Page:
All young offenders who are in prison awaiting trial will be given looked-after status under “radical” sentencing reforms outlined by the government.
Local authorities will also be responsible for covering the custody costs of these young people, introducing a financial incentive for councils to keep young offenders out of custody. The changes were included in the government’s Sentencing and Legal Aid Bill, introduced to parliament yesterday.
Penelope Gibbs, director of the Prison Reform Trust’s strategy to reduce child imprisonment, claimed the move would “put the onus on youth offending teams to offer courts robust and intensive packages of community support as an alternative to remand in custody”.
“Courts can be persuaded to make different decisions about custody and there a wide range of alternatives [such as intensive foster placements or supervision and surveillance], but this will put the spotlight on YOTs to improve their practice around community-based remand. Otherwise local authorities will be forced to meet the high costs of custodial remand,” she added.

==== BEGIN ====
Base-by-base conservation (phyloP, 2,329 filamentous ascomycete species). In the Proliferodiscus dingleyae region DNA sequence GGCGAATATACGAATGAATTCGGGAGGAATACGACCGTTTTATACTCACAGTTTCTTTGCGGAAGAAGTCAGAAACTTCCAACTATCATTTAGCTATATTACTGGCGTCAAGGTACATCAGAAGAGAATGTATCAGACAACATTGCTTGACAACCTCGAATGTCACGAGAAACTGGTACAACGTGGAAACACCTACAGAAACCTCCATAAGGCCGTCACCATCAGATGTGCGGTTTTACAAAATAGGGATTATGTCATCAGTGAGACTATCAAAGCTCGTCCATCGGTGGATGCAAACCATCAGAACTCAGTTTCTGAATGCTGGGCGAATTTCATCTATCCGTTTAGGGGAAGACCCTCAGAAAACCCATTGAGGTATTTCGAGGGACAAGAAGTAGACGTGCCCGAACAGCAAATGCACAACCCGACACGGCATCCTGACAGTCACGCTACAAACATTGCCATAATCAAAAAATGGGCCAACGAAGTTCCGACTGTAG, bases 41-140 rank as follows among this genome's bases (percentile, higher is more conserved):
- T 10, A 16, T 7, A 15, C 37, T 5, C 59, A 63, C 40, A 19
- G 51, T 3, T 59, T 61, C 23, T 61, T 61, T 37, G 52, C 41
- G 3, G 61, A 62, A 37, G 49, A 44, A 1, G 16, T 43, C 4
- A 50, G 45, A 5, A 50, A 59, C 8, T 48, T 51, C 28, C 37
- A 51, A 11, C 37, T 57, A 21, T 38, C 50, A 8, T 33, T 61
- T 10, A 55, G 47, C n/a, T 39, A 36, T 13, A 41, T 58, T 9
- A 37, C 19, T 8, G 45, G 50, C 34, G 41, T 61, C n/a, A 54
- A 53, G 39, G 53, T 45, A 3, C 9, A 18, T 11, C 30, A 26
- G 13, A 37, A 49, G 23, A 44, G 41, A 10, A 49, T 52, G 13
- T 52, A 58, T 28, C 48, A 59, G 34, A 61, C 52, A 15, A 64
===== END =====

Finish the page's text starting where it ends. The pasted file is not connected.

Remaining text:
Although most young people are bailed while they await trial, most of those who are not are remanded in custody. “If this reform works the proportion of children and young people remanded in custody could drop significantly. We are very much in favour.” Gibbs said.
The reforms to law around secure remand will also ensure that all children under 18 are subject to the same remand criteria, making it compatible with the UN Convention on the Rights of the Child.
“Remand law was an anomaly in that 17-year-olds were effectively treated like adults. Because of this, 17-year-olds were disproportionately imprisoned while on remand. These changes will ensure all children and young people are treated the same,” Gibbs added.
Community Care is awaiting a response from the Association of Directors of Children’s Services and the Local Government Association.
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